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Megan Reed and Michael Rodriquez, both senior in communication, rehearse a scene in A Doll’s House in the Bicknell Tuesday, Oct. 22. A Doll’s House was written by Henrik Ibsen in 1879. Gracelyn Haile

PSU Theatre presents ‘A Doll’s House’

Wednesday through Friday, the Bicknell will be hosting the play “A Doll’s House,” directed by Joey Pogue, professor of communication, a story about a challenging the social standards of the nineteenth century. The play can be either interpreted as a feminist statement as well as about the equality or liberation for both men and women, from the heavily socially constructed world of the play.  

To truly get down the tone of the story it was important for the entire cast, crew, and directors to accomplish the tone of the play. Lisa Quinteros, costume designer and head of wardrobe for A Doll’s House, said the play’s costumes were made to be realistic as possible to truly get in the mood of the time and the design of it. 

“There’s a certain amount of this is a dollhouse and these are dolls clothes to it,” Quinteros said. “They definitely stand out, if you were going to dress a doll, they’re the kind of clothes that you would pick out so I tried to do that on purpose.” 

The costumes played a huge part in how it reflected the social status of the family, and characters.  

“The clothes for this show I’ve made the Homer household,” Quinteros said. “They’re not poor people, their definitely middle class people but they’re definitely moving up through the middle class to upper middle class. They’ve been concerned about not having money he was sick for a while. I think that they probably were better off, and then had a dip in their finances and tried to come back she says she’s trying to live very simply.” 

The costumes also would reflect the families social circumstances in comparison to family friends like Christine Linde, a character that has much less than Nora and her family,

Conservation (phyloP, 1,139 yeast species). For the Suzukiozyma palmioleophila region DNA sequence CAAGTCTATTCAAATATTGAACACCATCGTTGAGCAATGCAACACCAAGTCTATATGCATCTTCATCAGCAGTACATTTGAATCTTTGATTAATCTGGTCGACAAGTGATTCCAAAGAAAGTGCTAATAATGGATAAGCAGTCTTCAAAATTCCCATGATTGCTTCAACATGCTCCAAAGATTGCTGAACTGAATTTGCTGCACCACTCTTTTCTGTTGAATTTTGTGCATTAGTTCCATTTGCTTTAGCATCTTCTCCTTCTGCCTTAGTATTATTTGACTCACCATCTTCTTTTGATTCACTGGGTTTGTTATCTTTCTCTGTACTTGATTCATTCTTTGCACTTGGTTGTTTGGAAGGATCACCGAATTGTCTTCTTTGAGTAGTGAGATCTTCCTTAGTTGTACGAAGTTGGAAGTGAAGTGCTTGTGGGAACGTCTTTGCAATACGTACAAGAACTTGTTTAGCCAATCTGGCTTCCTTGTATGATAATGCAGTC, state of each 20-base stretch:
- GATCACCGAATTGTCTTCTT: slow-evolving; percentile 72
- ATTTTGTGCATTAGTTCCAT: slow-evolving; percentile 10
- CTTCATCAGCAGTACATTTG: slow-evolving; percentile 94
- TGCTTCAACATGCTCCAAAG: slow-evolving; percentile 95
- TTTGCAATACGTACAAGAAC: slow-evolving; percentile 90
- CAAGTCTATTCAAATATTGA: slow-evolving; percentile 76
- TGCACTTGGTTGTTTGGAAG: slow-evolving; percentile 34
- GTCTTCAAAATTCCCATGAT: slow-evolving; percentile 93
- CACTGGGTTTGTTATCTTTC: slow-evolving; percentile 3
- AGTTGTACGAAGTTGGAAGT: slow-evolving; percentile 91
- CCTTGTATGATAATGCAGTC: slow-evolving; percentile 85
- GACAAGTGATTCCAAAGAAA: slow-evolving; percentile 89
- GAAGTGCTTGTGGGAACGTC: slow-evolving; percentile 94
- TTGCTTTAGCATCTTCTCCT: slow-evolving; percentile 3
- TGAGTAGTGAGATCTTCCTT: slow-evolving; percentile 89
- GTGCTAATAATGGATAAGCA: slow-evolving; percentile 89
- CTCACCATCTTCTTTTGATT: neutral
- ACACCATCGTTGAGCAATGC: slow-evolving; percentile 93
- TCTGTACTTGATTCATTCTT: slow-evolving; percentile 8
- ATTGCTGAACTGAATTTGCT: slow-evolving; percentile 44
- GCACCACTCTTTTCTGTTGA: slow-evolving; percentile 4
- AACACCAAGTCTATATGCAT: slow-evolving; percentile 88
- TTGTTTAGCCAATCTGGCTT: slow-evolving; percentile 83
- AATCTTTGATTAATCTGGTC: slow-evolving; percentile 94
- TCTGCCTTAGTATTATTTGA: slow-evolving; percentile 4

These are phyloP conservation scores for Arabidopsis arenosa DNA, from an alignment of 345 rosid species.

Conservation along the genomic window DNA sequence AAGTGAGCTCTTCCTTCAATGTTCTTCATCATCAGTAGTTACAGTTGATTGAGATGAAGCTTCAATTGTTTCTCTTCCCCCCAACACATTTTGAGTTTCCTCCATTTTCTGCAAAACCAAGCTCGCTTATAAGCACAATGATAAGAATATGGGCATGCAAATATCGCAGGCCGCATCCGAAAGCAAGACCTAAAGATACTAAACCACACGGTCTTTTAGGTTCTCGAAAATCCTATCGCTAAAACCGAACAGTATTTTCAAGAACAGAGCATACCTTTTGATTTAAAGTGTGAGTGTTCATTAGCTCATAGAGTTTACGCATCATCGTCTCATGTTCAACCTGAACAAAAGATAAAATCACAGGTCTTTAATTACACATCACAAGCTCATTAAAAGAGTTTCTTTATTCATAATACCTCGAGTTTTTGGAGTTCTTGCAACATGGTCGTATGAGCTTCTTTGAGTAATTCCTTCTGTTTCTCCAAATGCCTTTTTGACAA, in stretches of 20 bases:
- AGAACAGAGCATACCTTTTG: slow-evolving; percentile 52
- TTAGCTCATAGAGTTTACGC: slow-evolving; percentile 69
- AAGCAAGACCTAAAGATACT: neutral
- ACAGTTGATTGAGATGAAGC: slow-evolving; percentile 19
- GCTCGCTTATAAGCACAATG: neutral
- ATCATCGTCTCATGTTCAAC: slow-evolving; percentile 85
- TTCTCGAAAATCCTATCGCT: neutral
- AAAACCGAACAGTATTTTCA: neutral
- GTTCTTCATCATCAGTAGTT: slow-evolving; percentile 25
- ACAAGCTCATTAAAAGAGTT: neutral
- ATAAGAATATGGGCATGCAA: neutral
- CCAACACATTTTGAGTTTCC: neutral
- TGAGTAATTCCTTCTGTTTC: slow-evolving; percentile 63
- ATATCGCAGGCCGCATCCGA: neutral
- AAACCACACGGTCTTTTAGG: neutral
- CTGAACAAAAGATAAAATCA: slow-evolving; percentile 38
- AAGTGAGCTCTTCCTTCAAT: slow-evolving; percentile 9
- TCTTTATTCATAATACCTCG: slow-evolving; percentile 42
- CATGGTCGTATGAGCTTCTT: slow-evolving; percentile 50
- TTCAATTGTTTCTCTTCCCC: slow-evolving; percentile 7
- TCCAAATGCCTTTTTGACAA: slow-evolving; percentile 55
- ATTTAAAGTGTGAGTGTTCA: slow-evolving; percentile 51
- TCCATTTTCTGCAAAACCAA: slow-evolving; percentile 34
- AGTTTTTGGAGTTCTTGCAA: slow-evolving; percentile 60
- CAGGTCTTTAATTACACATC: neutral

“ I’ve tried to kind of reflect on her clothes,” Quinteros said. “Her status position what she’s trying to project as her, the type of person that they want their family to be perceived as. So when she goes out to shop. When she has visitors in her home. She’s very dressy.” 

When it came to the scenic design, Linden Little, professor of communication and overseer of setting and lighting design for A Doll’s House, made sure to get that same tone of the time.  

“I think it’s important that the scenic environment, create a sense of confinement, entrapment, which is why we have the vertical lines of the wallpaper,” Little said. “They’re kind of like prison bars, in a paper doll world.” 

The use of historical correct colors of sage and burgundy was a part that Linden said was important in getting in the spirit of how Christmas was in that time.  

“I’m also hearkening to those Christmas type colors as well…it still gives it a postcard world feel,” Little said.  

The design would give also take the audience away from the reality a little, giving a true feel of a doll house. Little said this is what played into the structure of the walls and furniture of the scene. 

“The texture is flat, so like the Wayne’s code is just a brown paint a treatment rather than having too much paneling detail or too much molding detail to it,” Little said. “So, I tried to keep the walls flat, and then the furnishings detailed just like you would in A Doll’s House, you play with a miniature furniture that’s the exciting house, and the box that houses in a secondary. So, that’s why there’s a really flat wall treatment, and really detailed pieces of furniture in the concept for this design.” 

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